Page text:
Ex Parte Jefferson

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681 S.W.2d 33 (1984)

Ex parte R.L. JEFFERSON, Jr.

No. 69089.

Court of Criminal Appeals of Texas, En Banc.

November 21, 1984.

Rehearing Denied December 19, 1984.

Robert G. Brame, Huntsville, for appellant.

Robert Huttash, State's Atty., Austin, for the State.

Before the court en banc.



This is an application for writ of habeas corpus. The question in this case is whether the Double Jeopardy Clause of the Fifth Amendment to the United States Constitution bars prosecution for the crime of theft of a pickup truck following a conviction for the offense of unauthorized use of the same vehicle. Applicant alleges that on April 12, 1982, he was convicted in Cause No. 346581 in the 177th Judicial District Court of Harris County for the offense of unauthorized use of a motor vehicle, namely a pickup truck owned by Tom Rogers. On June 24, 1982, he was convicted in Cause Number F81-33294-LU in the 291st Judicial District Court of Dallas County for the offense of theft over $200, the subject of the theft being the same pickup truck.

In findings of facts and conclusions of law, the trial judge in this case reviewed applicant's application without holding any type of evidentiary hearing and found the application to be without merit in that the applicant had furnished insufficient facts upon which to make an adjudication of his claim. After receiving the application for writ of habeas corpus and the trial judge's findings of fact and conclusions of law, this Court entered an order abating the application and ordering the trial court to further develop the underlying facts and, in turn, file additional findings of fact and conclusions of law.

This Court has now received the trial court's supplemental findings of fact and conclusions of law wherein the trial court noted that it had conducted a lengthy evidentiary investigation and had come to the conclusion that relief should be granted. Attached to the trial court's findings is an affidavit from the Dallas County district attorney's office setting out that the theft charges in Dallas related to the theft of a pickup belonging to Tom Rogers of Dallas County on November 13, 1981, and applicant was arrested in Houston, Harris County, *34 on December 12, 1981, for driving the same truck previously stolen from Tom Rogers in Dallas County.

This Court, of course, is not bound by the findings of the trial judge in Article 11.07, V.A.C.C.P., matters, but the trial court's findings are considered if supported by the record. Ex parte Hurd, 613 S.W.2d 742 (Tex.Cr.App.1981). In this case we believe they have merit.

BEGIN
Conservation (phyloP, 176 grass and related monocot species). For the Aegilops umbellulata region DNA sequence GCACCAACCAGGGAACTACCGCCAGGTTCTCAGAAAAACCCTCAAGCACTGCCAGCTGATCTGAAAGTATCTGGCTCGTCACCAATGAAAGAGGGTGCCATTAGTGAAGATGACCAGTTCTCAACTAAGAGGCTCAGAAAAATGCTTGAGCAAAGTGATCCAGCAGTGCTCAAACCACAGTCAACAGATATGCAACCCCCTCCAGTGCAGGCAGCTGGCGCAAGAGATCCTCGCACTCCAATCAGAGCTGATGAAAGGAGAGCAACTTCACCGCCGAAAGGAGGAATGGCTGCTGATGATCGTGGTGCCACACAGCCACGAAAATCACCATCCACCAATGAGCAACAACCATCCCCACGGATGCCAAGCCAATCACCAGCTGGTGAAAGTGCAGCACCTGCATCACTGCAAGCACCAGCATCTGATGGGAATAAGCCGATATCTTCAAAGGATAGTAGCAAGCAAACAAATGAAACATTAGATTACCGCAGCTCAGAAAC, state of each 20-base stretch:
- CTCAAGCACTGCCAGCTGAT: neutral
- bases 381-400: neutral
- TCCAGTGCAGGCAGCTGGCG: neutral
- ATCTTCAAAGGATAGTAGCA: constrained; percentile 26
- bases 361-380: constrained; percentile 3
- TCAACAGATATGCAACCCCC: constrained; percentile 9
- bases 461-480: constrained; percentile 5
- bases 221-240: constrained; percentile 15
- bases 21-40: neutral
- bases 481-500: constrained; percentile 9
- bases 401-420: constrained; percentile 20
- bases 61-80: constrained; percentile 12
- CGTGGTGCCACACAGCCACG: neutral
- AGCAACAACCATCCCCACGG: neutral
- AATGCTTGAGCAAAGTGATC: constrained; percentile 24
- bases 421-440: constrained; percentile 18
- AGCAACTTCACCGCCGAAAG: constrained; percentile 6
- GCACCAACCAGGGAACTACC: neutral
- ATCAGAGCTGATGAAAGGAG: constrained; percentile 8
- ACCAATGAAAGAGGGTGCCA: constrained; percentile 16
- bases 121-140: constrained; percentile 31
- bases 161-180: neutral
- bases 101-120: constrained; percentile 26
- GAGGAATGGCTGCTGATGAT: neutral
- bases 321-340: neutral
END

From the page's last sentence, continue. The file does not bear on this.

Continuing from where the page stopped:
In Blockburger v. United States, 284 U.S. 299, 52 S. Ct. 180, 76 L. Ed. 306 (1932), the Supreme Court enunciated the proper test to be used in determining whether there is more than one offense:

"The applicable rule is that, where the same act or transaction constitutes a violation of two distinct statutory provisions, the test to be applied to determine whether there are two offenses or only one is whether each provision requires proof of an additional fact which the other does not." 284 U.S. at 304, 52 S. Ct. at 182.

Applying the Blockburger test to a situation very similar to the one in the case at bar, the United States Supreme Court, in Brown v. Ohio, 432 U.S. 161, 166, 97 S. Ct. 2221, 2225, 53 L. Ed. 2d 187 (1977), held that the double jeopardy clause prohibited prosecution for the offense of joy-riding and theft under the Ohio statutes where the charges focused on different parts of a nine-day joy ride:

"Applying the Blockburger test, we agree with the Ohio Court of Appeals that joyriding and auto theft, as defined by the court, constitute `the same statutory offense' within the meaning of the Double Jeopardy ClauseApp. 23. For it is clearly not the case that `each [statute] requires proof of a fact which the other does not.' 284 U.S. at 304, 52 S.Ct., at 182. As is invariably true of a greater and lesser included offense, the lesser offensejoyridingrequires no proof beyond that which is required for conviction of the greaterauto theft. The greater offense is therefore by definition the `same' for purposes of double jeopardy as any lesser offense included in it." 432 U.S. at 168, 97 S. Ct. at 2226. . . . . . "The Double Jeopardy Clause is not such a fragile guarantee that prosecutors can avoid its limitations by the simple expedient of dividing a single crime into a series of temporal or spatial units." 432 U.S. at 169, 97 S. Ct. at 2227.

In Neely v. State, 571 S.W.2d 926 (Tex.Cr.App.1978), this Court held under the Texas statutory scheme the offense of unauthorized use of a motor vehicle is a lesser included offense of theft. Thus, under the reasoning of Brown v. Ohio, supra, applicant could not rightfully be convicted for both the theft and the unauthorized use of Tom Rogers' pickup truck.

The relief prayed for is granted and applicant's conviction in Cause No. F81-33294-LU in the 291st Judicial District Court of Dallas County is set aside and the indictment is ordered dismissed.